Monopoly redesigned for the Google era

Who wants to buy property these days when there are billions to be made from web tech?

Over the last few years we've seen multitude varients on the classic board game Monopoly - but here's a design project that brings it right into the internet age. Graphic designer James Belkevitz has reimagined the Parker Brothers game for the Google era, jettisoning the property market for the multi-billion dollar world of web tech.

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Buy up companies like Kelkoo, Tumblr and Pinterest, avoid the 'Go to Court' and 'Lawyer's Fees' squares, and try to land on 'Tax Avoidance Scheme' for a quick $1bn windfall.

It's a clever take on the often controversial business of the web, and it's not just a Photoshop parody: Belkevitz has gone the extra mile with this university project, creating a physical board game from his design.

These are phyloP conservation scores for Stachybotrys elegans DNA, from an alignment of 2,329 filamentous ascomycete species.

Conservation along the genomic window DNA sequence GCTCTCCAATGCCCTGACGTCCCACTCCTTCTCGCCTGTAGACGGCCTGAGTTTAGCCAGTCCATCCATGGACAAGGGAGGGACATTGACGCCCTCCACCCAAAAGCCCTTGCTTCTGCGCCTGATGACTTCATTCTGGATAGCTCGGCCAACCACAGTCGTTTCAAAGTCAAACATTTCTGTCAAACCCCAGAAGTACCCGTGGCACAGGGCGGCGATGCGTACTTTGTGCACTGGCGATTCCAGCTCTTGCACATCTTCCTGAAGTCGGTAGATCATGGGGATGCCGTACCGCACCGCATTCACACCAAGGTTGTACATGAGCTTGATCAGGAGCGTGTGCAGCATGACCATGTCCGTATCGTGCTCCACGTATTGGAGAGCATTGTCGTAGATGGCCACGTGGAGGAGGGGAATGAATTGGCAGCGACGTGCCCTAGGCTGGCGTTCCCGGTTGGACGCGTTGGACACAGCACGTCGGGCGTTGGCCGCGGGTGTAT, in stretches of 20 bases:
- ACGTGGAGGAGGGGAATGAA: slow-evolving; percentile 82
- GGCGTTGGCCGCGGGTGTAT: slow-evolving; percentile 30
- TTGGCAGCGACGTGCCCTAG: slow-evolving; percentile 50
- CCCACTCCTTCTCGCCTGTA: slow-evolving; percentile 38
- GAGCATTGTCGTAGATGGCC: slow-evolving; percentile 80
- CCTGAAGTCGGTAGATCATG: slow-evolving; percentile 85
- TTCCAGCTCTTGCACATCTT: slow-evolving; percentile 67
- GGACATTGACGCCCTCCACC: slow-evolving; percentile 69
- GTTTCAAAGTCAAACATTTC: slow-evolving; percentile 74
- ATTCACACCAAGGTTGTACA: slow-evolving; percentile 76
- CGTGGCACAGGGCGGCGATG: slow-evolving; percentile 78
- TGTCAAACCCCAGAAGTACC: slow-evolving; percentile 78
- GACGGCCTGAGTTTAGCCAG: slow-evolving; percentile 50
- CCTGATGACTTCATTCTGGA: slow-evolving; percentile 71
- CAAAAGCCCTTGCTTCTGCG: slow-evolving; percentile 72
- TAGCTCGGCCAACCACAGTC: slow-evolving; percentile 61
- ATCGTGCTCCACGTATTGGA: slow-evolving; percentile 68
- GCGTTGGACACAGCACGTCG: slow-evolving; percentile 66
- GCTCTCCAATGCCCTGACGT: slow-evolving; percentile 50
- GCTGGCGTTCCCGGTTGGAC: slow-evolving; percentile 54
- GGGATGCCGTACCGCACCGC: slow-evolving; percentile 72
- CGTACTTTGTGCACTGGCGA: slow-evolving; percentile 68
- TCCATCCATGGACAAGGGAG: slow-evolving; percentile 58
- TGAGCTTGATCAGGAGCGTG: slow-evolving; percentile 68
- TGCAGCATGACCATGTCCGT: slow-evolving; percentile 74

Belkevitz has replicated all aspects of the Monopoly game experience

"I came up with the idea when a close friend who had an internet-based business had to shut up shop when one of the Google updates changed the way the algorithm worked," Belkevitz explains. "Over night, years of work on SEO had gone to waste, meaning he was no longer placed highly on Google for keyword searches."

Game cards contain true-to-life facts about the search company

Belkevitz made the game by taking an actual monopoly board to a book binders and asking them to recreate the foldable board. "I then got my design printed out and I applied it to the board directly," he says.

The game lets you buy web properties such as Tumblr and Pinterest

As Google's updates are named after animals, such as Penguin and Panda, he used small charms meant for bracelets as the metal pieces. He also created game money using the faces of the Google founders as well as game cards' with true-to-life facts about Google.

The game money features the faces of Google executives

We'd love to see this version of Monopoly go into production. But with its less-than-veiled swipes at the giant of global search (whose legal budget probably exceeds that of some small nations), we're not sure Parker Brothers will be snapping up this property any time soon...

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